Just to further that thought, realize that after the 2007 season, the Indians had every player under contract until the end of 2010 except for Sabathia and Blake, both of whom were FA after the 2008 season. CC’s imminent departure left a sizable void in the future of the team, but it was one that was inexplicably filled by the still-unexplained transformation of Cliff Lee into Clifton Phifer Lee, who replaced CC at the top of the rotation out of nowhere. Given that after the 2008 season, the team added two external pieces in DeRosa (essentially a replacement for Blake) and Wood (to remedy the bullpen ails), the Indians figured that they had 3 seasons AFTER 2007 in which to compete with the same group or a similar group of players that had just come up one game short of the World Series.

While we all know what happened from Opening Day 2008 to where we sit today, the events of the last two-and-a-half years (and most notably the trades of Vic and Cliff) have outrageously overshadowed the fact that the Indians did, in fact, have a group of players under contract that should have been able to stay together until the end of 2010. The underachievement of that group and the lack of winning (for a variety of reasons) in 2008 and 2009 from a talented group of players being the torpedo that would sink the chances that the former “core” would stay together through the end of last season.

Lost in all of the tear-down is the fact that these were deals inked by Indians in the mid-2000s that bought out arbitration and FA years of young players, with their level of advancement and their age listed thusly:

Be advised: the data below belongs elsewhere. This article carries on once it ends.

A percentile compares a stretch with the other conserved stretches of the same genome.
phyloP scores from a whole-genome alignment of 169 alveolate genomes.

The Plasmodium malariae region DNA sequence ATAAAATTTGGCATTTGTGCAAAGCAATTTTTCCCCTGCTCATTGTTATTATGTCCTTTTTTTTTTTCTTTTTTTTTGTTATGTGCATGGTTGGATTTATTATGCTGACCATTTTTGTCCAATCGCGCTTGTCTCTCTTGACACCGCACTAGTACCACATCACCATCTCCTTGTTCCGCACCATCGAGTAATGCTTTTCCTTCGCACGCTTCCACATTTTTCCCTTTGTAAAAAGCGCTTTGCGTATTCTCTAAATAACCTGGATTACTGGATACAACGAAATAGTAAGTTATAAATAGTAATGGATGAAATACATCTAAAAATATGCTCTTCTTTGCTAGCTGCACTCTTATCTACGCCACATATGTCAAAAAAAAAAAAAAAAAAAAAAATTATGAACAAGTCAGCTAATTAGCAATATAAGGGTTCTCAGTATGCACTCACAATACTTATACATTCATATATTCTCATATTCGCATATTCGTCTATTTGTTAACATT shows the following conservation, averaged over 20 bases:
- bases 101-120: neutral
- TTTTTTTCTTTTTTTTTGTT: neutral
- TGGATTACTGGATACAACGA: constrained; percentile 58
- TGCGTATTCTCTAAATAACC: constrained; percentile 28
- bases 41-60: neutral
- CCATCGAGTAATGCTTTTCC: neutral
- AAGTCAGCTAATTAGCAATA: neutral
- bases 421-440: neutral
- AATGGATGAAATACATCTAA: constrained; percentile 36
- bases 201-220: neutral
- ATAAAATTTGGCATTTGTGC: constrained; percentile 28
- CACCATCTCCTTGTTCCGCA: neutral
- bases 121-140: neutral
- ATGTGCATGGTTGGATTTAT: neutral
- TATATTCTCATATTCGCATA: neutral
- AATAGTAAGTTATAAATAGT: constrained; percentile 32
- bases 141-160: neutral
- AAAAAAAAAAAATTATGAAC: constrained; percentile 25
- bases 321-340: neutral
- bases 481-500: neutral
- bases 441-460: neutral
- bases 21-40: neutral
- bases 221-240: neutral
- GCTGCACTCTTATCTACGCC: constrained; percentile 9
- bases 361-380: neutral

April 2005
CC Sabathia (Age 24) – 4.12 career ERA (107 ERA+) – 2 years, $17.5M
Victor Martinez (Age 26) - .807 career OPS (115 OPS+) – 5 years, $15.5M with club option

March 2006
Grady Sizemore (Age 23) - .816 career OPS (118 OPS+) – 6 years, $23.45M with club option
Jhonny Peralta (Age 24) - .794 career OPS (113 OPS+) – 5 years, $13M with club option

August 2006
Cliff Lee (Age 27) – 4.39 career ERA (99 ERA+) – 4 years, $15M with club option

April 2007

Jake Westbrook (Age 29) – 4.35 career ERA (101 ERA+) – 3 years, $33M

July 2007
Travis Hafner (Age 30) - .984 career OPS (158 OPS+) – 4 years, $57M with club option

April 2008
Fausto Carmona (Age 24) – 3.67 career ERA (123 ERA+) – 4 years, $15M with 3 club options

Nearly all of those deals look downright cheap (and I did say “nearly”) in hindsight as the Indians meted out multiple years and multiple millions to keep their homegrown “core” together essentially through the 2010 season. While the “best laid plans” certainly went awry, looking at those names and the contracts given out to them, it goes back to the idea that the Indians HAVE developed and signed their young talent in the not-too-distant past…it’s just that said young talent didn’t win enough (particularly as the years wore on) to justify keeping the “core” together.

brantley_chooJust to bring that around to the current situation and the current crop of youngsters, whether the day is going to come for any of young Tribesman when they are approached about a long-term deal (similar to all of the ones handed out in the early-to-mid-2000s) remains to be seen as Choo likely would have already signed such a deal if he had a different agent and Cabrera’s health issues are likely the main detriment in him not getting a long-term contract that locks down his arbitration years. Going past those two, the only way to determine if LaPorta, Brantley, Masterson, etc. (and each name in that sentence links to a must-read analysis of each of those players that Adam Van Arsdale has been putting together in a series over at LGT…and I hope Carrasco is next) is by allowing them to play and while each is going to earn $450K this year.